Bringing context to the stability vs. flexibility question
You can’t make a decision about stability vs. flexibility without bringing agency (“The thoughts and actions taken by people that express their individual power.“) and structure (“The complex and interconnected set of social forces, relationships, institutions, and elements of social structure that work together to shape the thought, behavior, experiences, choices, and overall life choices of people“) into the discussion. (Source: ThoughtCo) These two concepts have a direct connection to the life we would like to have for ourselves.
Most creatives I work with focus on agency, choosing to work towards a perfect life, one where they are completely in control of their ideal career path without considering the other factors that play into the career they would like to pursue. When creatives focus on agency first, the discussions I have typically focused on creating beautiful things and not necessarily how they might make this work in the world outside their studio. Agency gives individuals the power to think for themselves and act in ways that shape their experiences and life trajectories.
Agency can take individual and collective forms. One of the biggest places individuals feel stuck is when they have a low level of agency in their lives due to the social structure surrounding them. In other words, someone (or something, hello Covid) is making your life and career decisions for you. Having the agency to stay in Ann Arbor would have allowed me to express my ability to pursue the thing I wanted most in life, my art. Structurally, I couldn’t do it. My income would have been unpredictable and low, while my expenses would have been high right out of the gate. Those two factors severely limited my ability to have agency and a flexible career. On the flip-side, my full-time job in Virginia actually allowed me to have a solid financial footing while simultaneously letting me pursue income beyond my day job as an educator, dramatically improving my agency.
I think one of the reasons the Covid has been such a punch in the gut is because we have had our agency taken away from us due to the structural challenges of the pandemic. For an extended period of time, we have not controlled our future, the virus has. That made it very difficult to be creative. Now that we are starting to come out of the shelter in place orders and the vaccines are flowing, our agency is still stifled because it is going to take quite a bit more time for us to recover from the economic fallout that occurred with so many people out of work for so long.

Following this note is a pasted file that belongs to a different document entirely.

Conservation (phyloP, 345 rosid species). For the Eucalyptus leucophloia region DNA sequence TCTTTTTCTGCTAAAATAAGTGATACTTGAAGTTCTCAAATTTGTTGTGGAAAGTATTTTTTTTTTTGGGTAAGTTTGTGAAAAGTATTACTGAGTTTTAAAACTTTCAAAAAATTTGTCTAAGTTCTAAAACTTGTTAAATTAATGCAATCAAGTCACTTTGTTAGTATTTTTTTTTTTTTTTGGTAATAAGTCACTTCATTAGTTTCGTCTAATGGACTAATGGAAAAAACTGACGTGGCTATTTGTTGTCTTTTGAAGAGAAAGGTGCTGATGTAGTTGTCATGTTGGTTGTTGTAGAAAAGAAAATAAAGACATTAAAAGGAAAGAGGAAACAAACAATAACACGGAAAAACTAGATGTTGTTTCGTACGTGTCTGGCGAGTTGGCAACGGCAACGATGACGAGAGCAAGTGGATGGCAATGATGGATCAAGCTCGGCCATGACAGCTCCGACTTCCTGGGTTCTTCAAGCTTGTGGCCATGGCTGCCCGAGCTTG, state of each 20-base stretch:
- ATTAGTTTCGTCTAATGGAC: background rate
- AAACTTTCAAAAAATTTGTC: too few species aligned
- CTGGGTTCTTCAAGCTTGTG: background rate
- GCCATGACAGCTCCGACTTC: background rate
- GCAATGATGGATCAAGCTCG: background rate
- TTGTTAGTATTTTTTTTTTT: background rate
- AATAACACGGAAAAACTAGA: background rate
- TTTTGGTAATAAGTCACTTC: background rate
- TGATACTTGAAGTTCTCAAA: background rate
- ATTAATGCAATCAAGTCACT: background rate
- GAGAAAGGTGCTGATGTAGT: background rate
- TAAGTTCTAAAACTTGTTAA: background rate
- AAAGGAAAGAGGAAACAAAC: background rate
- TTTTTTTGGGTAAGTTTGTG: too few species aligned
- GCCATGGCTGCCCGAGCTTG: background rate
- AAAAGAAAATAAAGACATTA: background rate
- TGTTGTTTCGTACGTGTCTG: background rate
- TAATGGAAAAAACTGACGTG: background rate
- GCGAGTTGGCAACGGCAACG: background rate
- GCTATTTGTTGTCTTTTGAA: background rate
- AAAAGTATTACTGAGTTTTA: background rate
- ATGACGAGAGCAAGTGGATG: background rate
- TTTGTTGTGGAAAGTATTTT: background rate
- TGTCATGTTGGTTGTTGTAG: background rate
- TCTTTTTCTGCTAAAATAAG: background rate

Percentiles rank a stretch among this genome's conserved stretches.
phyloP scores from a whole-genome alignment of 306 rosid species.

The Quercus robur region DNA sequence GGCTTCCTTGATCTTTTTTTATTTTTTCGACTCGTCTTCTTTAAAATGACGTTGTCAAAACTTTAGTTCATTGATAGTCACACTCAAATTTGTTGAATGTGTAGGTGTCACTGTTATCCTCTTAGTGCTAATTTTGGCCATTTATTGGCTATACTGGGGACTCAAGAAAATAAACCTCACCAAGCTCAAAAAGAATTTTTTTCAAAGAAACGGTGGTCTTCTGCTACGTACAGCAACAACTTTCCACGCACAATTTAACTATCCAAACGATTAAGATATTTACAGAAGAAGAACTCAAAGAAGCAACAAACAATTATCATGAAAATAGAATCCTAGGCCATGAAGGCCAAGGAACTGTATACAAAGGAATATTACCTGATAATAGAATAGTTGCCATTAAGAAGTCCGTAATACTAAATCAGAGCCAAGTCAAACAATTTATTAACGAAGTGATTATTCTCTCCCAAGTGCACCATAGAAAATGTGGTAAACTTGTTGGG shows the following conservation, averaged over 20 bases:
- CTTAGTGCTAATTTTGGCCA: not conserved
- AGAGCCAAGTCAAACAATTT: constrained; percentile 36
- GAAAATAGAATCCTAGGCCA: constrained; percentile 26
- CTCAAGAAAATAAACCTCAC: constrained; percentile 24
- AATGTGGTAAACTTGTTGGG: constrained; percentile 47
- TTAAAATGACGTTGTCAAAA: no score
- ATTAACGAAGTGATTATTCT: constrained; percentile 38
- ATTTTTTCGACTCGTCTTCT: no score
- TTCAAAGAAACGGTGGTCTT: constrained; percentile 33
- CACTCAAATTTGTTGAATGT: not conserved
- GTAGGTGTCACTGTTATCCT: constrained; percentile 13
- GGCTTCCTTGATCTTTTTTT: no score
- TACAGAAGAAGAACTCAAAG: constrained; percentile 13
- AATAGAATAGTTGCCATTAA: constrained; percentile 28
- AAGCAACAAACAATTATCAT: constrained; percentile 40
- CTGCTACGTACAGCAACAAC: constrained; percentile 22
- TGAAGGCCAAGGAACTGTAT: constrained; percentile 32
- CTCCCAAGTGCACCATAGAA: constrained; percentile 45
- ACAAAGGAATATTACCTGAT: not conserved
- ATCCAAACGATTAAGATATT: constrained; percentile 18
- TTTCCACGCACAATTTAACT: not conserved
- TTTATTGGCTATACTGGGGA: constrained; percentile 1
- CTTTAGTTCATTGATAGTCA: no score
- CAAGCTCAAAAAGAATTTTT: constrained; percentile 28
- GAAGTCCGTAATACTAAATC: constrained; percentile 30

The pandemic has enabled me to take stock of the things in my life that I can control, which allowed me to express my individual power. After the initial shock of how dire this pandemic actually was, I started to find moments of reclaiming my agency (IE, writing this newsletter). Over time, I grew to appreciate the different opportunities available to me as a creative.
You will get back to a sense of normalcy. When you do, it’s important to factor agency into your decisions. Much like the freedom to create, having agency in your life is one of the most important factors when developing a career as a creative. Just like determining a path between career flexibility and career stability, the amount of agency you desire will determine your path.
Given the idea that you have the agency to be in control of your career, there are three pathways to consider. Each pathway has a low and high level of agency, depending on your desired path and the external structures you face.
I hope this post gave you some things to consider as you determine which direction your career flexibility vs. career stability dial should be turned and I’d love to know how this post resonated with you. If you have time, shoot me an email with your thoughts.
- How to create great content: One of the biggest challenges I have when it comes to building an online presence is developing a routine for creating and distributing great creative content. Check out this incredible article on effective content creation, complete with in-depth examples and an excellent flowchart.
- Read this if you’re having trouble getting started: I love this (very short) post by Ben Pettis titled The Cult Of Done Manifesto. Whenever I have trouble launching a new idea or project, I refer to this note for a little jolt of reality and action.
- Work on the weekend now so you can do it during the week later: I work on my big ideas in the late hours of the night or on the weekends because I often need a creative outlet to keep me motivated during the week. Author Chris Dixon argues that the smartest people in the room work on their big ideas during the weekends so all of us can enjoy their creations during the week in a decade. While I don’t consider myself the smartest person in the room, I do love to muse about the idea that the things I create in my spare time now will pay off ten years down the road!
- How creatives can pursue a sustainable career: One way to achieve a career rooted in flexibility is to pursue work that decouples time from money. The problem is that this type of work is often very high risk. In this outstanding Twitter thread, Daniel Vasallo makes the case that creatives should pursue flexible work by making several small bets instead of one large bet in order to find traction in their career.
- Jacob Collier + Yebba: Check this (very short) video of Bridge Over Troubled Water out. If you’re like me and you want to hear more Yebba, here is an additional four-minute video, enjoy!